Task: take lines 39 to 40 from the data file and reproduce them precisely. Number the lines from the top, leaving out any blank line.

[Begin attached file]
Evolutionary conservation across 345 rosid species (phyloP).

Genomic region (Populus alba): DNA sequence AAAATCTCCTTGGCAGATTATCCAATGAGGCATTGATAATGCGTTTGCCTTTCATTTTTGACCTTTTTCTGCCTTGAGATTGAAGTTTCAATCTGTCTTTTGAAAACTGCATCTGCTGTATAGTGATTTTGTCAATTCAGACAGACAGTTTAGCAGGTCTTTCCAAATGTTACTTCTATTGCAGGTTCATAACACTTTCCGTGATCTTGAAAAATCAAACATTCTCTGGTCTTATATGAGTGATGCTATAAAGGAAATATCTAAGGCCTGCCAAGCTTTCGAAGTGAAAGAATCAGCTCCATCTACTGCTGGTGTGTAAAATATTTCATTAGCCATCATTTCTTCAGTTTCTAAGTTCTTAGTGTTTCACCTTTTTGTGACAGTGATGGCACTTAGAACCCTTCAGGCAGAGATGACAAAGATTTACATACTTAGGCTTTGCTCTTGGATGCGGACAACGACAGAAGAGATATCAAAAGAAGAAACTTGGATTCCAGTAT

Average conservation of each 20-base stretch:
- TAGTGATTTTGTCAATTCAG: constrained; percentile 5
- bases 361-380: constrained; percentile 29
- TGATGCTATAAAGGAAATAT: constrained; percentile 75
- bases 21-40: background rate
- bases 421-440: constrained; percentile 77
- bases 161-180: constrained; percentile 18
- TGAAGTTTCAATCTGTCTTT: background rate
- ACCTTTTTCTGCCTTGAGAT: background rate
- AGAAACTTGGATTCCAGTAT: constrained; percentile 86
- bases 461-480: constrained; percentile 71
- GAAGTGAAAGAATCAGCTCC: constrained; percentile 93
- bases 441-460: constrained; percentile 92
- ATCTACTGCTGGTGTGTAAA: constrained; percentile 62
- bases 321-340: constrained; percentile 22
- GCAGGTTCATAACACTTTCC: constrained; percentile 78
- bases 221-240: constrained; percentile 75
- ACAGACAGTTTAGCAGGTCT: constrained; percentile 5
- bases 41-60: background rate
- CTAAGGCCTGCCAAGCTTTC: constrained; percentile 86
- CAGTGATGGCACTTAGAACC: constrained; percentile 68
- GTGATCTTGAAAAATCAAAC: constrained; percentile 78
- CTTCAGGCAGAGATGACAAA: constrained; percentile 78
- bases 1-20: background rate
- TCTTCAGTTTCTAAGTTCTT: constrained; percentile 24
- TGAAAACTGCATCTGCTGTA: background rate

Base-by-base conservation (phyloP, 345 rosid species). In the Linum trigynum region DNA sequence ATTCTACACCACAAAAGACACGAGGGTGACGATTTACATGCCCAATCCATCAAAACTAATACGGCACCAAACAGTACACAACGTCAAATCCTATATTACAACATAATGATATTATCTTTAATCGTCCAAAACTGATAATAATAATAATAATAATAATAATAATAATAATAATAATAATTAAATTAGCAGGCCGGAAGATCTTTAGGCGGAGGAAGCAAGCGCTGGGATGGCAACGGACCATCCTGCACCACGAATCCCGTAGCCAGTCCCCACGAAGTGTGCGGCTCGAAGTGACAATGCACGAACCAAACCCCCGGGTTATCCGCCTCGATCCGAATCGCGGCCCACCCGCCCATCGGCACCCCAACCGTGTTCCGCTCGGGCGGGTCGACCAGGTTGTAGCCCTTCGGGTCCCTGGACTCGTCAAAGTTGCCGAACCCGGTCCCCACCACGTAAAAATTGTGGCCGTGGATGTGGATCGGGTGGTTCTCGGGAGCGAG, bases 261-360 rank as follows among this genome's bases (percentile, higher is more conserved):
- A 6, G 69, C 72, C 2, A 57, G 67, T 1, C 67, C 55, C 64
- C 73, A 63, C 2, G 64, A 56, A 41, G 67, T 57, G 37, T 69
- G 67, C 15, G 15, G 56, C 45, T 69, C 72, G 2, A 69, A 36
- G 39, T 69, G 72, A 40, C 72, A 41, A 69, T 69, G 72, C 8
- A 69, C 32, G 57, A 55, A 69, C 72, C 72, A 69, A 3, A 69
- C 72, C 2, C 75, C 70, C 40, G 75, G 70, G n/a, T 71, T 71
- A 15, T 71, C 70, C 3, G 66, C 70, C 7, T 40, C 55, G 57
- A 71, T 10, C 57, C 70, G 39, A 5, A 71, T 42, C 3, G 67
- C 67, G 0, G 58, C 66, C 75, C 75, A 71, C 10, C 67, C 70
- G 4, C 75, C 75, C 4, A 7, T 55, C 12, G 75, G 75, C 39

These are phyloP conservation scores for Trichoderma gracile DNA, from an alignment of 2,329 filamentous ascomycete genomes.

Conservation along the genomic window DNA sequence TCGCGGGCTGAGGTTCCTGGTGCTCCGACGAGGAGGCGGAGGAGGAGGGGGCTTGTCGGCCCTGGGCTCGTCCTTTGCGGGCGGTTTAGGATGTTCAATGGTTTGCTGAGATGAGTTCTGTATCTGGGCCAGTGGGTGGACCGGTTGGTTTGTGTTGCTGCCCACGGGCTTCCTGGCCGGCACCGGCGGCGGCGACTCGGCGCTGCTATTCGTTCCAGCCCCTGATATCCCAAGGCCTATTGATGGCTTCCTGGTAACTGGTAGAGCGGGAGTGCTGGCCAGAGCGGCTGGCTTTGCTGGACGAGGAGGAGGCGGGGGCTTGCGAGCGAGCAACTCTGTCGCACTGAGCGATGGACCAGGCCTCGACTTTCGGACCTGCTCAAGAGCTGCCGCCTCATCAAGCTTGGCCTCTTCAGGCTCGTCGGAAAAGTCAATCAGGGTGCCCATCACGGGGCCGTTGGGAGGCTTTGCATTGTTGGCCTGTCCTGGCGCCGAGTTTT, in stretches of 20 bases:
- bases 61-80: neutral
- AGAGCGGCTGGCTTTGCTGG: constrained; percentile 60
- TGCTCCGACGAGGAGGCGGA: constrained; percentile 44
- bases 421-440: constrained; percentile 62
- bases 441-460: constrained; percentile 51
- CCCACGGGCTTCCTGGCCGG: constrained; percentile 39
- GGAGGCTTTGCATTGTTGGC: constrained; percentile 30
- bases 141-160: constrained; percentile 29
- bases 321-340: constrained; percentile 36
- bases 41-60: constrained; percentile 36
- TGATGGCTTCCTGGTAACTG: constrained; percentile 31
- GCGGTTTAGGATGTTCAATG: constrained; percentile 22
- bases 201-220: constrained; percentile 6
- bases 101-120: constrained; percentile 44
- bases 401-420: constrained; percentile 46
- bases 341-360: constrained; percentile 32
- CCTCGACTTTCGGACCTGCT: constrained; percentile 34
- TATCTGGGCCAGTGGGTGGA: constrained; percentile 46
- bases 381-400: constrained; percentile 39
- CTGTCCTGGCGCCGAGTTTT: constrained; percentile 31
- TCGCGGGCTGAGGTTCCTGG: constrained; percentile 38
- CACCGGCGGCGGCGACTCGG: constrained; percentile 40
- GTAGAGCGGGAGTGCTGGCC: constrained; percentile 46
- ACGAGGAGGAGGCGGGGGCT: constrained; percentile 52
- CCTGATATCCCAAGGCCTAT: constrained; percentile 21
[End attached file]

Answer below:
- G 4, C 75, C 75, C 4, A 7, T 55, C 12, G 75, G 75, C 39

These are phyloP conservation scores for Trichoderma gracile DNA, from an alignment of 2,329 filamentous ascomycete genomes.